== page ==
The International Fertilizer Association awards scientific research honors to three scientists

Paris, France, 15 November 2021

The International Fertilizer Association (IFA) today announced the winners of its IFA Science Awards for excellence in plant nutrition science and innovation for sustainable development.

 

The 2021 IFA Norman Borlaug Plant Nutrition Award recipient is Dr. Patrick Brown, Distinguished Professor at the Department of Plant Sciences, University of California-Davis, U.S., for his varied work that has tackled many of the key challenges threatening crop productivity, resource use, environmental degradation and climate change.

    

There are two recipients of the Emerging Scholar Award: Dr. Pauline Welikhe, Research Scientist at Phospholutions, a U.S.-based startup company and Dr. Maarten Everaert, Postdoctoral Researcher at the Division of Soil and Water Management, KU Leuven University, Belgium.

“The IFA Science Awards winners are playing an important role in advancing new and more sustainable solutions to improve the way plant nutrition can be managed, which is a priority for the fertilizer industry,” said IFA CEO and Director General Alzbeta Klein.

Dr. Brown’s research includes groundbreaking contributions to understanding of the function, uptake and transport of boron, an essential nutrient for plants, as well as a decade of research of the nitrogen ecosystem in orchards. His more recent focus is on biostimulants – a set of microbial and non-microbial compounds that can enhance the growth of crops when applied to seeds, plants or soil – which has contributed to the development of national and international regulations that have helped bring legitimacy to this expanding area of plant nutrition.

In addition, Dr. Brown has developed widely used applied research and extension products. Since 2000, he has produced more than 200 applied articles, videos, podcasts and decision support websites that target agricultural producers, industries and regulatory agencies.

“I am honored to receive this award, which puts a spotlight on the importance of nutrient stewardship for making agriculture more productive, resilient and sustainable, as well as improving soil health,” Dr. Brown said.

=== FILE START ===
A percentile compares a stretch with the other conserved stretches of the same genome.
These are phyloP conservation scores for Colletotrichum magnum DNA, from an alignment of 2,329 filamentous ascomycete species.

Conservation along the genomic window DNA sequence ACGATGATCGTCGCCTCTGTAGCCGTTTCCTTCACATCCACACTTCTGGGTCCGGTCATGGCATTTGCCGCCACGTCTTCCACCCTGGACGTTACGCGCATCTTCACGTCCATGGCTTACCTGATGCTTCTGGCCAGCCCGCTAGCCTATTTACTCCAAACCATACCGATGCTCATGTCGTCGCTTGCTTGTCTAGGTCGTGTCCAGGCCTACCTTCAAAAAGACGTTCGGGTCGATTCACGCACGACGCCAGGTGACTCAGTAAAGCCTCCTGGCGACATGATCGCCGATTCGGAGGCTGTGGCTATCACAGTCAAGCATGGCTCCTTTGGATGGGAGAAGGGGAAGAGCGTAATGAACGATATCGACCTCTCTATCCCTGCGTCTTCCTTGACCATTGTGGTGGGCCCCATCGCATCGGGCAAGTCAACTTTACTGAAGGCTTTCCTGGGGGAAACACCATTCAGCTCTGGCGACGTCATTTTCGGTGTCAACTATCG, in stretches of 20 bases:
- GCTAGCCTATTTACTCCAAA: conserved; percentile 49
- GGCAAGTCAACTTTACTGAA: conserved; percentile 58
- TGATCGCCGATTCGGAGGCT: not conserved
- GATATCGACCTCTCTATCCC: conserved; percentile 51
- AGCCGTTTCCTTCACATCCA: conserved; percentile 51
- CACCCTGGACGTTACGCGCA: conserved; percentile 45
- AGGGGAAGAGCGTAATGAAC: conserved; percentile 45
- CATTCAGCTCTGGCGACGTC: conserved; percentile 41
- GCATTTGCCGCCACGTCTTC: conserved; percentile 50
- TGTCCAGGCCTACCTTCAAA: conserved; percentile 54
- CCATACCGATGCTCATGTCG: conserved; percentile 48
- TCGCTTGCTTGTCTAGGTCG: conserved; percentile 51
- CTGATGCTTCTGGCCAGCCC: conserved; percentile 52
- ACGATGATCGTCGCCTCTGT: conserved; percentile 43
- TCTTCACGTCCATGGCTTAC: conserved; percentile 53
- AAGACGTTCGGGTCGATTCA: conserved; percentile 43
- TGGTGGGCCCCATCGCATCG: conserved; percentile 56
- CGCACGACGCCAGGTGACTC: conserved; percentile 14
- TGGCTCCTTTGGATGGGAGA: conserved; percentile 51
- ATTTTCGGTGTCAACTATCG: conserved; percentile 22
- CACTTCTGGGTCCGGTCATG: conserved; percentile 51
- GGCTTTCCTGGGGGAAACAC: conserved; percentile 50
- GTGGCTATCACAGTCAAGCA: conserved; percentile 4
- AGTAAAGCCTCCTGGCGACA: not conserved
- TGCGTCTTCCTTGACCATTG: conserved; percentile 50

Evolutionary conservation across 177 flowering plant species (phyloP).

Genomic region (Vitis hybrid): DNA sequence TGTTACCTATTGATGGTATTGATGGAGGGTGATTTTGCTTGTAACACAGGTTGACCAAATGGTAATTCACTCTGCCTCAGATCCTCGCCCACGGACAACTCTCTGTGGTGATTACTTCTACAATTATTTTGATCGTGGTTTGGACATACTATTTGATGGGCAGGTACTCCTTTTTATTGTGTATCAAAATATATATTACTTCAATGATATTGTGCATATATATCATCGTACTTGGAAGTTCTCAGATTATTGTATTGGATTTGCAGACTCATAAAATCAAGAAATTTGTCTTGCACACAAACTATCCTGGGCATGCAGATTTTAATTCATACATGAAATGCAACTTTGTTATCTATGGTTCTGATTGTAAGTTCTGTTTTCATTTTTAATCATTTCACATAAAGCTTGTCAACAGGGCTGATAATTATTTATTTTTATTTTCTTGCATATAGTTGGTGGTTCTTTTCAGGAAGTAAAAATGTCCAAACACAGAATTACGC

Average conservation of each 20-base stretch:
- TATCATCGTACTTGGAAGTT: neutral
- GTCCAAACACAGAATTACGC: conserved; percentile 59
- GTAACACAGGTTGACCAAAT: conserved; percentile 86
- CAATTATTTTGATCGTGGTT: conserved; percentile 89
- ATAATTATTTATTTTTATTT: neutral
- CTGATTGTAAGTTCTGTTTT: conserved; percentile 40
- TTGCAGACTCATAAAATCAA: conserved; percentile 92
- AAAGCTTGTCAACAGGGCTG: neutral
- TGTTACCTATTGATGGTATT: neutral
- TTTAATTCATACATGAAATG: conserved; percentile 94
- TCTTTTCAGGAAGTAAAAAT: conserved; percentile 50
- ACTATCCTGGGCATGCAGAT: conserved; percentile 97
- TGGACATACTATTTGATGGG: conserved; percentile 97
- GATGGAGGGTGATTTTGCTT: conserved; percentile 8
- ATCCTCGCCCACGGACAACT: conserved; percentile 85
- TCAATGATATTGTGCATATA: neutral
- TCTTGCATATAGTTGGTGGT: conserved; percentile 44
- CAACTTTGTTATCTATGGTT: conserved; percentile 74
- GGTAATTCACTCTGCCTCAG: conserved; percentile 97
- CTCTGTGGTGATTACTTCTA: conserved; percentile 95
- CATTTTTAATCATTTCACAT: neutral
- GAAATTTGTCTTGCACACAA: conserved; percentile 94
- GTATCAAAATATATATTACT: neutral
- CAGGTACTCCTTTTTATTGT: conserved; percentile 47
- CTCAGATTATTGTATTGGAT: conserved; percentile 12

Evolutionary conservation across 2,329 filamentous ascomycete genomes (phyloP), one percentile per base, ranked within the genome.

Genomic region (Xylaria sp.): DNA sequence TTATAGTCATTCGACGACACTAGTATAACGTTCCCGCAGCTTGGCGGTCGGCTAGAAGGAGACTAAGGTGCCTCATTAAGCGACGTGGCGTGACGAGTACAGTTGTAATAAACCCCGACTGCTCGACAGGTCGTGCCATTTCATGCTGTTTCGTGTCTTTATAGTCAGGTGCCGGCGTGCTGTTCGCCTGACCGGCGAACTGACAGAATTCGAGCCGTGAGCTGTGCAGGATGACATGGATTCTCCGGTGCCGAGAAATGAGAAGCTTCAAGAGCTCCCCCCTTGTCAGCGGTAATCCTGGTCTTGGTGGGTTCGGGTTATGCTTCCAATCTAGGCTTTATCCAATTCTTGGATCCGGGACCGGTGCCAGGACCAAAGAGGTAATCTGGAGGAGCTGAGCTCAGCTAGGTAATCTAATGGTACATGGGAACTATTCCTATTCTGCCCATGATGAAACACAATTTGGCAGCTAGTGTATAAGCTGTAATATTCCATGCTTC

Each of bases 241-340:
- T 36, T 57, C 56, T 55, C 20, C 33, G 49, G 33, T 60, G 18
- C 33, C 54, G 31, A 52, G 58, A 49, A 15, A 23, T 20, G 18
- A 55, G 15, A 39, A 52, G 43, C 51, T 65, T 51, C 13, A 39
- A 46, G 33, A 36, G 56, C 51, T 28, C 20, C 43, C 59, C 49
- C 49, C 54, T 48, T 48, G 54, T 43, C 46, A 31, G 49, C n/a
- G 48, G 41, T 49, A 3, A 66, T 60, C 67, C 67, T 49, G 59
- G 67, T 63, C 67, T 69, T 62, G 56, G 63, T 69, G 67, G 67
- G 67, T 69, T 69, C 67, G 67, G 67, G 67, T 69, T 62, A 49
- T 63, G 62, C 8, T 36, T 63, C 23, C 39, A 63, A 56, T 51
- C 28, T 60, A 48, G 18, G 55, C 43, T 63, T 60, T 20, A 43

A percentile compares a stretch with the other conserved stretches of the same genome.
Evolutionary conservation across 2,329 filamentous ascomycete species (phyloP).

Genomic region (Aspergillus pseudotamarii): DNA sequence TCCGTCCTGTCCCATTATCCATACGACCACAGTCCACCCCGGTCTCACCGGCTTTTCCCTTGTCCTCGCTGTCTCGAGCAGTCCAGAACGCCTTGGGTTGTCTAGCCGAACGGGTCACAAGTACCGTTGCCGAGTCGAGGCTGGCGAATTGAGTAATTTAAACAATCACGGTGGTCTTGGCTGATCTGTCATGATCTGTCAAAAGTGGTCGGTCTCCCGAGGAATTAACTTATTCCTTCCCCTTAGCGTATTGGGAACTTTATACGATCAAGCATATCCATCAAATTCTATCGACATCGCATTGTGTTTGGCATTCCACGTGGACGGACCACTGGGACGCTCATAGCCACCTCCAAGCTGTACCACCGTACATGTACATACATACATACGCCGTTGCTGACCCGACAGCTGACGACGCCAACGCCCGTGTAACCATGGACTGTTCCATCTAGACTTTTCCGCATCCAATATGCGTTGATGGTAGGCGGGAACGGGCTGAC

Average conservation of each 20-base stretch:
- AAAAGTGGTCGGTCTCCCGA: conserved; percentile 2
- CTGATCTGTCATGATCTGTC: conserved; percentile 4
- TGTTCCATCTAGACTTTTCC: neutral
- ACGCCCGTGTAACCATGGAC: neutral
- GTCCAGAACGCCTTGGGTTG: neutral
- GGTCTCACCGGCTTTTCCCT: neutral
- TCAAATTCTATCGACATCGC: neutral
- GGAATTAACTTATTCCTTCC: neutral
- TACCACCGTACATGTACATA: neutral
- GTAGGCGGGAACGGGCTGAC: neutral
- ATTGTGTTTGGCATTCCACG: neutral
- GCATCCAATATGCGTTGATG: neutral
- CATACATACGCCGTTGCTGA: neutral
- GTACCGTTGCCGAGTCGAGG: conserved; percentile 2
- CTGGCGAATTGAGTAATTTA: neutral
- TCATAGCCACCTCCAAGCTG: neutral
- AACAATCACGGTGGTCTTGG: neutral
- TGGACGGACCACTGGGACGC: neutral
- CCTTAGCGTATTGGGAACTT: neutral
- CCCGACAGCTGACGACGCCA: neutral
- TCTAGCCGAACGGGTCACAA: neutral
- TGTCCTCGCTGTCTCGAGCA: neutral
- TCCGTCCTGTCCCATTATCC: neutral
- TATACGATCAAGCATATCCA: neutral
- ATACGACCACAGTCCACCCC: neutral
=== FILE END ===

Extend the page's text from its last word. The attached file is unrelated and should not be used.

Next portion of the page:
Dr. Welikhe’s research has focused on evaluating phosphorus (P) losses in tile-drained agricultural systems that can help contribute to improved nutrient conservation practice recommendations. She developed environmental indices that can be routinely used to estimate the potential for P loss from fields and applied artificial intelligence to help model P input-output relationships in complex agricultural systems for which there is currently limited understanding.

“My research has helped to show how to reduce phosphorus loss to the environment by moving from focusing on contemporary phosphorus sources only to prioritizing both contemporary and legacy phosphorus sources when determining best management practices,” Dr. Welikhe said. Dr. Everaert, meanwhile, has developed an efficient new slow-release fertilizer that can be used to recycle phosphorous (P) in waste streams. Dr. Everaert’s research found that slow-release fertilizers, based on the properties of cheap and harmless layered double hydroxide materials, have the potential to increase P use efficiency, can reduce leaching and runoff losses of P in comparison with conventional soluble P and can be combined with sustainable P sourced from wastewater.

“I am delighted that this new type of fertilizer can contribute to the more efficient and circular use of phosphorous and broaden the array of tools available for sustainably feed plants while reducing nutrient losses,” Dr. Everaert said.

From 1993 to 2010, as the IFA International Crop Nutrition Award, and since 2010 as the IFA Norman Borlaug Award, IFA has granted an award to a person whose research or extension work has led to significant advances in crop nutrition. In 2021, IFA updated its awards in recognition of the need to look at plant nutrition in a way that pursues multiple socioeconomic, environmental and health outcomes. The association also added the Emerging Scholar category.


NOTE TO EDITORS

About the International Fertilizer Association

The International Fertilizer Association (IFA) was founded in 1927 and is the only global fertilizer association, with more than 400 members in some 70 countries and a mission to promote efficient and responsible production, distribution and use of plant nutrients. This mission plays a critical role in feeding the world sustainably. IFA represents providers of plant nutrition solutions. Members include fertilizer producers, traders and distributors, as well as their associations, service providers to the industry, research organizations, ag-tech startups and non-governmental organizations.

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